Download This Version in Microsoft Word format
Indicates Matter Stricken
Indicates New Matter
January 24, 2007
S. Printed 1/24/07--S.
Read the first time January 24, 2007.
TO COMMEMORATE THE CONVENING OF THE FOURTH SESSION OF THE SOUTH CAROLINA GENERAL ASSEMBLY IN JACKSONBOROUGH, SOUTH CAROLINA, IN JANUARY OF 1782, AS A RESULT OF THE CONTINUED BRITISH OCCUPATION OF CHARLESTON, SUBSEQUENT TO THE DEFEAT OF THE BRITISH AT YORKTOWN IN OCTOBER OF 1781, BY CONVENING IN JACKSONBORO ON FRIDAY, FEBRUARY 16th TO HONOR AND CELEBRATE THE JACKSONBOROUGH ASSEMBLY.
Whereas, the Declaration of Independence was signed on July 4, 1775, after which the Revolutionary War erupted between American Patriots and forces of the British Crown; and
Whereas, during the course of the Revolution, the City of Charleston, the capital of South Carolina, was surrendered to the British on May 12, 1780, after a six-week battle; and
Whereas, a series of battles pivotal to the outcome of the Revolutionary War were waged in South Carolina, commencing with the Battle of Ninety Six in November of 1775, culminating in the Battle of King's Mountain in October of 1780, and the Battle of Cowpens in January of 1781, and concluding with the Battle of Eutaw Springs in September 1781; and
Whereas, in an attempt by the British occupation forces to regain control of the Revolutionaries in South Carolina, Colonel Isaac Hayne of the Militia was executed in Charleston on August 4, 1781, for acts of treason against the Crown; Colonel Hayne's primary residence was Hayne Hall, located four miles from Jacksonborough; and
Whereas, led by General George Washington, the Battle of Yorktown was won by the Americans and French on October 19, 1781, when Major General Lord Cornwallis surrendered; and
Whereas, during the British occupation of South Carolina, the Honorable John Rutledge served as Governor from 1779 until January 1782; and
Whereas, in November of 1781, as part of Governor Rutledge's plan to restore civil authority to South Carolina, he called for a joint session of the General Assembly to convene in Jacksonborough on the banks of the Edisto River, thirty-five miles from British-occupied Charleston; and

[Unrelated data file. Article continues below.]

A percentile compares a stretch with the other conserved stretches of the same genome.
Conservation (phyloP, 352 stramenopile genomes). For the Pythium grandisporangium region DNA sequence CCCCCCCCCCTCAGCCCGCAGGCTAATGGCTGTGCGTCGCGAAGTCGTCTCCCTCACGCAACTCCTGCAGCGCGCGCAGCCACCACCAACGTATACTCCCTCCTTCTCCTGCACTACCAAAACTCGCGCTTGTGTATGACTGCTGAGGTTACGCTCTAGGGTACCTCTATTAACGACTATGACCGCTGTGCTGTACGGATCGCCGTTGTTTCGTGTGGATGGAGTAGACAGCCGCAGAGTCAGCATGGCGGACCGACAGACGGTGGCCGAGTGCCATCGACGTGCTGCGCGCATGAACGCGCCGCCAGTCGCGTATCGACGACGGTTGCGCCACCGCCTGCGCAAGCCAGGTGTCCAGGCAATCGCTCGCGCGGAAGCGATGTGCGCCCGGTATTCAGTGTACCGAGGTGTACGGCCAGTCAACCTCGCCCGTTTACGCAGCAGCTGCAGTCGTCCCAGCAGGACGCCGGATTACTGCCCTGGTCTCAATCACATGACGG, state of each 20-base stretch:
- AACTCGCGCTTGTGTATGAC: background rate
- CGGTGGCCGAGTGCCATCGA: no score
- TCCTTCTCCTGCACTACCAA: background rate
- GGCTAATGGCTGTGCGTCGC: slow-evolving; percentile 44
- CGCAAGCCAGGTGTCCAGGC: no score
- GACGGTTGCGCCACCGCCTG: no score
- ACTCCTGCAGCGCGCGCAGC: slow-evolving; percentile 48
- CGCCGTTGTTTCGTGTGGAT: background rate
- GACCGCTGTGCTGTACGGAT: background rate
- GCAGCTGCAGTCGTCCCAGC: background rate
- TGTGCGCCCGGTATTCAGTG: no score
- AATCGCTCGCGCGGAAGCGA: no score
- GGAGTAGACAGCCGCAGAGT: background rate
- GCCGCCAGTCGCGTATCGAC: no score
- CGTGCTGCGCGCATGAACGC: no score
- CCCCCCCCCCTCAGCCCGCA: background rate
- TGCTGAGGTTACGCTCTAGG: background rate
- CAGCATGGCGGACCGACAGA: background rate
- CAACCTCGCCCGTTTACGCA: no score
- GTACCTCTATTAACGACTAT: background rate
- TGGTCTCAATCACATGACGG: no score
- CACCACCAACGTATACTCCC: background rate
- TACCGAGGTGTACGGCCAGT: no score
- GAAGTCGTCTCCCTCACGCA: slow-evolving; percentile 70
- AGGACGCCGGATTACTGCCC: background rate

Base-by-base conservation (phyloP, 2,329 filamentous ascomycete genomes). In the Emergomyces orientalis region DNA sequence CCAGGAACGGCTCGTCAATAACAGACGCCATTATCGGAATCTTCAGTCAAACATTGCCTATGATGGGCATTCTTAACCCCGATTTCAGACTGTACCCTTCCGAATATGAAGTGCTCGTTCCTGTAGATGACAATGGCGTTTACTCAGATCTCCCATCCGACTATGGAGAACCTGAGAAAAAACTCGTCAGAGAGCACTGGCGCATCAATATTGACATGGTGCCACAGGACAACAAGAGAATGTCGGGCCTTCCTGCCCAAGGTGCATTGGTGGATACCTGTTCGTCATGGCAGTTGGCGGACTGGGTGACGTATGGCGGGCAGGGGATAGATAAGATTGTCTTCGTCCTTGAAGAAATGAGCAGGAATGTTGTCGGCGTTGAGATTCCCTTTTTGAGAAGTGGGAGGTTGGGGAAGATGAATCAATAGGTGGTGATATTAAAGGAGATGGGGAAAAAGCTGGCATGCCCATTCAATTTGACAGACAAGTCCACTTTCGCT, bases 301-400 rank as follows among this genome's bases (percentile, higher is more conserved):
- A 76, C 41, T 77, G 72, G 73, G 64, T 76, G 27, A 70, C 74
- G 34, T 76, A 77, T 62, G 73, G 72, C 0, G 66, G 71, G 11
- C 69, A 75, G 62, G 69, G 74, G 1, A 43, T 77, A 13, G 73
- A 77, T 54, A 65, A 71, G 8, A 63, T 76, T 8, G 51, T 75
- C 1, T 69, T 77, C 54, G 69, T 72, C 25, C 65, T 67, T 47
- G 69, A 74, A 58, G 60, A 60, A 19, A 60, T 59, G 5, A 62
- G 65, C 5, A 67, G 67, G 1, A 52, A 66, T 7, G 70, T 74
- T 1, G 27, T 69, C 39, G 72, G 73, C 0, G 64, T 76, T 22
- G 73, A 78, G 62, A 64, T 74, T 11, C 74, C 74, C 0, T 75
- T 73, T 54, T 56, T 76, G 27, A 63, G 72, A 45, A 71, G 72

Whereas, the Fourth Session of the General Assembly convened in Jacksonborough on January 18, 1782: the House of Representatives met at the local Masonic Lodge and the Senate met at DuBose Tavern during this legislative session; thereby, Jacksonborough became the provisional capital of South Carolina; and
Whereas, in Governor Rutledge's message to the Joint Session held in the Masonic Lodge, he called upon the General Assembly to attend to such progressive matters as raising and organizing a State Militia, devising a plan to punish those citizens disloyal to the Revolution in accordance with the degree of disloyalty, repealing the use of the Crown's tender and any monies in circulation at that time, formulating a debt-management plan and suspending taxation, and restoring civil, criminal, and admiralty forms of justice; and
Whereas, Governor Rutledge praised General Francis Marion, General Andrew Pickens, and General Thomas Sumter whose "enterprising spirit and unremitted perseverance under many difficulties are deserving of great applause . . ."; and Governor Rutledge also congratulated General Nathanael Greene "on the pleasing change of affairs, which under the blessing of God, . . . and bravery of the great and gallant General Greene and the intrepidity of the officers and men under his command, have happily effected"; and
Whereas, Governor Rutledge, from his own lips, on January 18, 1782, issued a challenge to the Fourth Session of the General Assembly to conduct the business of that historic session on which "the interest and honor, the safety and happiness of our country depend, so much on the result of your deliberations that I flatter myself you will proceed in the weighty business before you, with firmness and temper, with vigor, unanimity and dispatch"; and
Whereas, the city of Charleston was not fully abandoned by the British and the Loyalists until December of 1782; and
Whereas, the members of the South Carolina General Assembly today, over two hundred years after that fateful session, would like to remember those who stood as leaders of our beloved State in its infancy. Now, therefore,
Be it resolved by the Senate, the House of Representatives concurring:
That the members of the South Carolina General Assembly, by this resolution, commemorate the convening of the Fourth Session of the South Carolina General Assembly in Jacksonborough, South Carolina, in January of 1782, as a result of the continued British occupation of Charleston, subsequent to the defeat of the British at Yorktown in October of 1781, by convening a statewide session in Jacksonboro, South Carolina on Friday, February 16th to honor and celebrate the Jacksonborough Assembly.
This session must be held at a time and place to be determined by the Speaker of the House and the President Pro Tempore of the Senate.
This web page was last updated on Monday, June 22, 2009 at 2:35 P.M.